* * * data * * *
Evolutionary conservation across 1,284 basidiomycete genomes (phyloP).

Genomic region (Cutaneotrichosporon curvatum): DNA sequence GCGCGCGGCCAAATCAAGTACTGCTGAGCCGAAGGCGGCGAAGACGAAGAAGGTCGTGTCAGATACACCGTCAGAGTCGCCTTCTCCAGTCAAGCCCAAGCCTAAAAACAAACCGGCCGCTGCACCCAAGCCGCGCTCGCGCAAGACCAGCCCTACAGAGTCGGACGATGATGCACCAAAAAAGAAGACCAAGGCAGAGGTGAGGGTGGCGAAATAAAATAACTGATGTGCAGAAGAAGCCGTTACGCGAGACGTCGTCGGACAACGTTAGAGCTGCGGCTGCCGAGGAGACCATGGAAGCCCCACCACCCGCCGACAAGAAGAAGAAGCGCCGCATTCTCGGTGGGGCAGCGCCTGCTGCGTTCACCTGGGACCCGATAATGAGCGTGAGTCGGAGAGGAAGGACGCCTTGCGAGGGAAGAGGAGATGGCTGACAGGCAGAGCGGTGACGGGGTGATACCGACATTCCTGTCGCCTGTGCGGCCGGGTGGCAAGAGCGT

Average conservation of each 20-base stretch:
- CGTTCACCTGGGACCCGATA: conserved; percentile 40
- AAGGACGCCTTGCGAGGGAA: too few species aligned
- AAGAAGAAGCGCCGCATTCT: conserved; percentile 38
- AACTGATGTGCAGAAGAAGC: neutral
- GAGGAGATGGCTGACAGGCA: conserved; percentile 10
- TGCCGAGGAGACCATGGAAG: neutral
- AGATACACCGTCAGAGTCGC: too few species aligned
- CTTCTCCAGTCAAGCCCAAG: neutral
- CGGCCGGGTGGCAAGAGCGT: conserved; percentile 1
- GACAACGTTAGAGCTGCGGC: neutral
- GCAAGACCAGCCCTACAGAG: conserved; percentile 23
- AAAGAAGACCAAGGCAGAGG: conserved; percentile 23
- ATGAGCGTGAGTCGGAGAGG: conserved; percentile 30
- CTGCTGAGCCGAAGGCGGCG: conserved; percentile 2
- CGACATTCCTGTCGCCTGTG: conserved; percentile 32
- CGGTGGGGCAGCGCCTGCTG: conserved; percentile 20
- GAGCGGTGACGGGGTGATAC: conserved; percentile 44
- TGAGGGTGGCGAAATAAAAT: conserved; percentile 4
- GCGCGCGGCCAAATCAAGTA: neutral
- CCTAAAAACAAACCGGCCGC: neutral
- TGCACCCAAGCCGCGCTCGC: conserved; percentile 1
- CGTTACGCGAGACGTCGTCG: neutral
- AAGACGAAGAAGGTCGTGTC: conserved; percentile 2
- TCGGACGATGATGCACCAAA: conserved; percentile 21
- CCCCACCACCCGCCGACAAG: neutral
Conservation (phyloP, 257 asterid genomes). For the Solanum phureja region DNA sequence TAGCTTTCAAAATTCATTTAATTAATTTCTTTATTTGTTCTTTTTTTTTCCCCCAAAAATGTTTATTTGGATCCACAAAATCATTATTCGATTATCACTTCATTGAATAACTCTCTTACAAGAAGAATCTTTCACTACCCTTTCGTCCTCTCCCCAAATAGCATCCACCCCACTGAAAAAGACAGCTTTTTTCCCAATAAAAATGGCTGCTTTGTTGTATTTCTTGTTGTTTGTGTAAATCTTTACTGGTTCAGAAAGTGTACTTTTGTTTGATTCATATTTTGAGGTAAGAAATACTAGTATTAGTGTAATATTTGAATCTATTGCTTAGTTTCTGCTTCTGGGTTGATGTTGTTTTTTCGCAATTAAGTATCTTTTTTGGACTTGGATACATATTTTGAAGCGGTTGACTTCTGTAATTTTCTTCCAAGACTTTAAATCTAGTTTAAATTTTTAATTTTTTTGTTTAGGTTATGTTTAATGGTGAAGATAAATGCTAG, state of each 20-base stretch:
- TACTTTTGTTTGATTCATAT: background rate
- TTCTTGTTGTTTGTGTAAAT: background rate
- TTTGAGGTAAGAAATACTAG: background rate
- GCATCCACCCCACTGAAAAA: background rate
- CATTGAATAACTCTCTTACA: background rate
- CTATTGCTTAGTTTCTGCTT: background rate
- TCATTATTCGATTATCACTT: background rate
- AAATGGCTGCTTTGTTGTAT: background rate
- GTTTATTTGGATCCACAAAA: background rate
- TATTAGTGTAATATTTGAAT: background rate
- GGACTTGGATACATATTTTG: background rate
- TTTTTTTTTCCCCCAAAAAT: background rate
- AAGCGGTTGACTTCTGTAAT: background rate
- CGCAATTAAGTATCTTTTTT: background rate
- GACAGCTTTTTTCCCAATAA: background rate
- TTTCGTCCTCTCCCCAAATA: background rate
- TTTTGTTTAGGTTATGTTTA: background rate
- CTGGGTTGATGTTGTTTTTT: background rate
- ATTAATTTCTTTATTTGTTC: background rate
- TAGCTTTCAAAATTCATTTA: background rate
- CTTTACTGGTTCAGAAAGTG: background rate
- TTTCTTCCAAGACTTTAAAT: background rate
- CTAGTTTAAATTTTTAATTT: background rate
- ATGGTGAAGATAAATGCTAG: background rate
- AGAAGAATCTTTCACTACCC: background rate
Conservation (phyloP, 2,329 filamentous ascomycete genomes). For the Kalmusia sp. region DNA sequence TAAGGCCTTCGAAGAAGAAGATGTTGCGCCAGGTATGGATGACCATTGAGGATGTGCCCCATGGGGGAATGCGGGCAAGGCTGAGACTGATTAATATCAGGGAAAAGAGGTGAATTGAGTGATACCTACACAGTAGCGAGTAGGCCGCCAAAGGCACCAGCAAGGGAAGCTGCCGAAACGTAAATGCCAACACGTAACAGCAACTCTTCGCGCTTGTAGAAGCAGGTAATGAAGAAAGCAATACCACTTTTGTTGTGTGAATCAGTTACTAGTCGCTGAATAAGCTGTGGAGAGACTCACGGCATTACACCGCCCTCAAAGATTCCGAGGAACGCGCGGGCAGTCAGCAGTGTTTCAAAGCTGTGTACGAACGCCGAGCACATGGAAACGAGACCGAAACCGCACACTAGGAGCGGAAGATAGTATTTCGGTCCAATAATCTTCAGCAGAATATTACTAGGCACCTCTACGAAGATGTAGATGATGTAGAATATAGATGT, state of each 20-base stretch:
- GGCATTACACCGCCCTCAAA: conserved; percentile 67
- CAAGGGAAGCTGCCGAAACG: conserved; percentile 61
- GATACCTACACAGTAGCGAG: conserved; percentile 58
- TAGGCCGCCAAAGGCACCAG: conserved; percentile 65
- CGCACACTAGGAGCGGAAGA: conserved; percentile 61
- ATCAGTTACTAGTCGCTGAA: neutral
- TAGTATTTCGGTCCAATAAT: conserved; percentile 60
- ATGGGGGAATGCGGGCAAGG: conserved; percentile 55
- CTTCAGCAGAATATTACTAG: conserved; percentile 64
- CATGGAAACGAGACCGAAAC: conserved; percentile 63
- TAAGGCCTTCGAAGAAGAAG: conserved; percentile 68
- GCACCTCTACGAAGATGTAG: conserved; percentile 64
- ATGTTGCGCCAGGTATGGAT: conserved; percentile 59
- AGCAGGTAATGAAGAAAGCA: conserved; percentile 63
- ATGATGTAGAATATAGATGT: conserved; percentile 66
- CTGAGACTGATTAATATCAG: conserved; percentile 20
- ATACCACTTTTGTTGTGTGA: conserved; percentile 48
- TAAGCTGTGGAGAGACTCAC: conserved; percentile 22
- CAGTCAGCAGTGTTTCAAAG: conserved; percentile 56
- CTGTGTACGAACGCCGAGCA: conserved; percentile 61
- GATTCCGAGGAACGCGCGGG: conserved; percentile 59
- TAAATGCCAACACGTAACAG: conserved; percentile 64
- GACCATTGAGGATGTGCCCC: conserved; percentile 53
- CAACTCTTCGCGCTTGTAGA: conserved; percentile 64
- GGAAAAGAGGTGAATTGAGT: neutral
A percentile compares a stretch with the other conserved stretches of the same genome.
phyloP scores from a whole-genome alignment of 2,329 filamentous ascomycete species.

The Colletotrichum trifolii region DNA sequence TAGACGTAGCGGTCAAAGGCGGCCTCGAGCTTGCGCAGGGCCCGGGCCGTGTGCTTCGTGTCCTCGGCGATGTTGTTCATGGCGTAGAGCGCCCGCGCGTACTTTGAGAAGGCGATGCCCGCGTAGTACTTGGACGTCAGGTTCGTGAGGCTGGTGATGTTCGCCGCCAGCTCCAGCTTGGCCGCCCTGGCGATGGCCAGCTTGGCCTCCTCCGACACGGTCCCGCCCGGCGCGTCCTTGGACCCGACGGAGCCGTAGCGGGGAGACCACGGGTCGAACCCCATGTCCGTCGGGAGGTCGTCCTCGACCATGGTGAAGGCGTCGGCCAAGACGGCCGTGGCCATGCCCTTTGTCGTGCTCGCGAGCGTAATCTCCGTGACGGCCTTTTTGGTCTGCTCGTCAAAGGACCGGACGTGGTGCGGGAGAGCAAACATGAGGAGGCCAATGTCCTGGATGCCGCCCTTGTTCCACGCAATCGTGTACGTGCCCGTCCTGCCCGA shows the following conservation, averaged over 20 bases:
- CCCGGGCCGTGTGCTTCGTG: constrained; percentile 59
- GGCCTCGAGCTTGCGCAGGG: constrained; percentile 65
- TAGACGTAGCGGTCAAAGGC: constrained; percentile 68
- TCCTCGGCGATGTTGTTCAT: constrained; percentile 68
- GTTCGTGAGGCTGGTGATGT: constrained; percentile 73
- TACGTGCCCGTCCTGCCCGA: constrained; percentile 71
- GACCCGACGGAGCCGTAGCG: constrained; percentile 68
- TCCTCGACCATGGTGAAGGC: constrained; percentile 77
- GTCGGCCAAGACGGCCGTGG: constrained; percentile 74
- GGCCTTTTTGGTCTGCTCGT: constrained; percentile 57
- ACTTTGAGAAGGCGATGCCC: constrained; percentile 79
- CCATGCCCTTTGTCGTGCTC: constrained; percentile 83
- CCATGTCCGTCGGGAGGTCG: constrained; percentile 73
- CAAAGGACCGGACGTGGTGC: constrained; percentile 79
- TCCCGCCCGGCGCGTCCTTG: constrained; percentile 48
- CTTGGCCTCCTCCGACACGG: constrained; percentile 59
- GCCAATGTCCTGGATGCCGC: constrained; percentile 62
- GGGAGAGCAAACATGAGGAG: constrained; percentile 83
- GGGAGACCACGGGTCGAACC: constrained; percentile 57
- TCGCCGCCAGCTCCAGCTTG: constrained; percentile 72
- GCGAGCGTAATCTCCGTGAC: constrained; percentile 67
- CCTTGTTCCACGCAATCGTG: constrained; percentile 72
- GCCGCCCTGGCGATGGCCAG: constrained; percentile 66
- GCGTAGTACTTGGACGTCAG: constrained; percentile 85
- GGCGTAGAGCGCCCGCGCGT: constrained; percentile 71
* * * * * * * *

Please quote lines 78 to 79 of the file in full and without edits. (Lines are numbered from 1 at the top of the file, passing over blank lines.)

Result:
- GACCATTGAGGATGTGCCCC: conserved; percentile 53
- CAACTCTTCGCGCTTGTAGA: conserved; percentile 64